The Road To Mission X

When tradition and innovation combine to create something new: the Porsche sports car brand celebrates its 75th anniversary with the vision of a futuristic hypercar. Christophorus provides an exclusive look at development.

Mission X

“It’s a dream,” says Head of Design Michael Mauer, when asked about developing the next potential hypercar. “And a whole lot of stress.” He’s the picture of relaxation at the moment. The Mission X was just unveiled at the Porsche Museum in Stuttgart-Zuffenhausen – just in time for the sports car brand’s 75th anniversary. Now the invited guests are crowding around the lowered concept vehicle in Rocket Metallic. The internally developed exterior color is a novelty, as its brown tone darkens depending on your perspective. Just one of many highlights provided by this spectacular reinterpretation of a Porsche hypercar.

Former race car driver Mark Webber is talking shop with developers; Hollywood actor Patrick Dempsey is filming the concept car with his smartphone; and Chairman of the Supervisory Board Dr. Wolfgang Porsche is nodding in acknowledgement – he, too, is seeing the Mission X live and in color for the first time today. A few designers who have been working tirelessly on the concept car for the past year observe the action with a look of relief on their faces. Visually speaking, the hypercar is coherently proportioned and detailed in its design, as if it could go into production tomorrow.



Using a true-to-size clay model, the designers can determine whether the digital designs will also work in reality. The contours are defined using tapes.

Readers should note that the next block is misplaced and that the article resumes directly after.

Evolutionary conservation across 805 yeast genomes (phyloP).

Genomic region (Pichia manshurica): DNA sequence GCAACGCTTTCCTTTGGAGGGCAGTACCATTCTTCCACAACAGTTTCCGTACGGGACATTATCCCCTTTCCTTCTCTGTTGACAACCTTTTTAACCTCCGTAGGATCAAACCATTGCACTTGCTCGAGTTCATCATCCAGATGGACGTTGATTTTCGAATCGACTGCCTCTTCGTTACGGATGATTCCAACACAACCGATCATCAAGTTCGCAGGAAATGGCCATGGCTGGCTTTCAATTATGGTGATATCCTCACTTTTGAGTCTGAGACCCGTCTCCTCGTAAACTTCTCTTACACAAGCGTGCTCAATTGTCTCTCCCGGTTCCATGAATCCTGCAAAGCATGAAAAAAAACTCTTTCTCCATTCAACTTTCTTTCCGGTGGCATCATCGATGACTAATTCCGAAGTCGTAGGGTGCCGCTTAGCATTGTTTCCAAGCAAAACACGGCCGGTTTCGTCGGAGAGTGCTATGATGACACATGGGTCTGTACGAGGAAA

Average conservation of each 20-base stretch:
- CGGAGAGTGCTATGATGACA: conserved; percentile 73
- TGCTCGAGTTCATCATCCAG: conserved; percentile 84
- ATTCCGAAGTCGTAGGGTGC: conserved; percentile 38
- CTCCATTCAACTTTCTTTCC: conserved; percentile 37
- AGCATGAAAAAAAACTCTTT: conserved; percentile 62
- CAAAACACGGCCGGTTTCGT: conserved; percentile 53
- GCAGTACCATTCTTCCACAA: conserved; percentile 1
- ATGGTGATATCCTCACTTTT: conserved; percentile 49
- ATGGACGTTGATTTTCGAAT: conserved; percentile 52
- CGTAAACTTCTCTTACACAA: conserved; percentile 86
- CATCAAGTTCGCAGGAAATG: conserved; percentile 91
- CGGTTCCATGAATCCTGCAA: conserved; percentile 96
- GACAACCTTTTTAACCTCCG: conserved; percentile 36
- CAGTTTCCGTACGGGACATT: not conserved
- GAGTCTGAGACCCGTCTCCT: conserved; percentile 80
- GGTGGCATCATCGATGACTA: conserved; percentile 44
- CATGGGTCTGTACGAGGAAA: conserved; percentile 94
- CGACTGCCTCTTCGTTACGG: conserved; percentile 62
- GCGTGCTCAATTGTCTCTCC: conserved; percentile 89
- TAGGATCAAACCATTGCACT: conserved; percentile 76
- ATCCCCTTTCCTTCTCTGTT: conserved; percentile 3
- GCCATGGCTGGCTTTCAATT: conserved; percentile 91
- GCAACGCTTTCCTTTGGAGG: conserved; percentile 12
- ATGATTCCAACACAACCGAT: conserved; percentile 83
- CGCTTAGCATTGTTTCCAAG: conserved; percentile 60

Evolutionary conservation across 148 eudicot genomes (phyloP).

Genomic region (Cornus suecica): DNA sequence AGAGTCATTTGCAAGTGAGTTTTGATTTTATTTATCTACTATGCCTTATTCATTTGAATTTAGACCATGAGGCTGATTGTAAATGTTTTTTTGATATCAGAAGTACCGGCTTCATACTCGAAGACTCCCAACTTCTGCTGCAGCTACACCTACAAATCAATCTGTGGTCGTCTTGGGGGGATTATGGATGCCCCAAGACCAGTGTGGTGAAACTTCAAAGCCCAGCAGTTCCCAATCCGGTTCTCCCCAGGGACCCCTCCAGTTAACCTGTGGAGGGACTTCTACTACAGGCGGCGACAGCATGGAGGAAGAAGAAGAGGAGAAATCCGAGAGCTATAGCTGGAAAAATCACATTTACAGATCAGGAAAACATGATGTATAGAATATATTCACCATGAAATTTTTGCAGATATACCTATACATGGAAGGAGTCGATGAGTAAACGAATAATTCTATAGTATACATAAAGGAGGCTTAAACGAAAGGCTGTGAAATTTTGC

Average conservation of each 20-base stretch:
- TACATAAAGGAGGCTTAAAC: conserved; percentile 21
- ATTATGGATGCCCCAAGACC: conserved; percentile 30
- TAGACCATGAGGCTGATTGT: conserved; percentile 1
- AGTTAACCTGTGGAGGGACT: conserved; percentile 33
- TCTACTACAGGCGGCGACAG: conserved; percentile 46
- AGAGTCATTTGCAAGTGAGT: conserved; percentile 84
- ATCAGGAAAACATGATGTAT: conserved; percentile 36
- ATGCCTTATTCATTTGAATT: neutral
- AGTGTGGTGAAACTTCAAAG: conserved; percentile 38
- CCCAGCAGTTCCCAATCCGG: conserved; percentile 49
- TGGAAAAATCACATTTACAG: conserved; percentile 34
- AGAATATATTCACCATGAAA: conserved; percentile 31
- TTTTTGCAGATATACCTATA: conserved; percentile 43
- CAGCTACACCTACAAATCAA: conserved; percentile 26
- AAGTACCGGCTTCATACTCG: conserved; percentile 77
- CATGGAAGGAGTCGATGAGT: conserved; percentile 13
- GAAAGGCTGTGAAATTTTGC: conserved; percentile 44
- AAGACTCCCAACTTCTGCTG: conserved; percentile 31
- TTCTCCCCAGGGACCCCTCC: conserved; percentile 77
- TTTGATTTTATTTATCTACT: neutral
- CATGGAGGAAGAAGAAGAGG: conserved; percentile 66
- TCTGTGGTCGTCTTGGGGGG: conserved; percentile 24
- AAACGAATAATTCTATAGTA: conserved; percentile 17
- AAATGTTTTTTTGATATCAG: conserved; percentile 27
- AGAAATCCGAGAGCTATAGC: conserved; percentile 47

Despite – or possibly because of – the Porsche practice of also technically implementing all concept studies, the project represented a marathon at sprint speed. “We basically worked on the concept car until the very last second,” says Mauer. “Your pulse is racing by the end, and you hope that everything runs and works.”


A decision was made for the project with the working title XS23 in mid 2022. The decisive question at the beginning: What would be the right symbol for the next 75 years of Porsche? It quickly became clear that it had to be the next hypercar in the ancestral line from the 959 to the Carrera GT to the 918 Spyder – with an all-electric drive. The objective was to keep the proportions as compact as possible despite the latest high-performance technology. To start with, the countless concepts and ideas from the past five years were reviewed and reevaluated. “It was important to us to provide the car with a clear visual message: ‘I’m more than just a hypercar. Motorsport is in my genes,’” says Mauer.

In addition to race cars such as the 919 Hybrid, which wrote history in Le Mans between 2014 and 2017, the designers also found inspiration in the great icons of the 1970s. For example, the lightweight glass dome with exoskeleton, the upward-swinging Le Mans doors, and the Daytona windows are reminiscent of the Porsche 917. “All of that is an echo of our glorious past in motorsport,” says Mauer. “And we’re fortunate enough to be able to draw on this amazing pool.” The headlights demonstrate a symbiosis between tradition and modernity. While the elements of the four-point light signature are usually positioned horizontally, they’re arranged vertically on the Mission X – inspired by historical Porsche race cars such as the 906 and 908.

Rocket Metallic:

Developed specifically for the Mission X, the Rocket Metallic paint changes from warm, dark brown to cool olive depending on the lighting and perspective.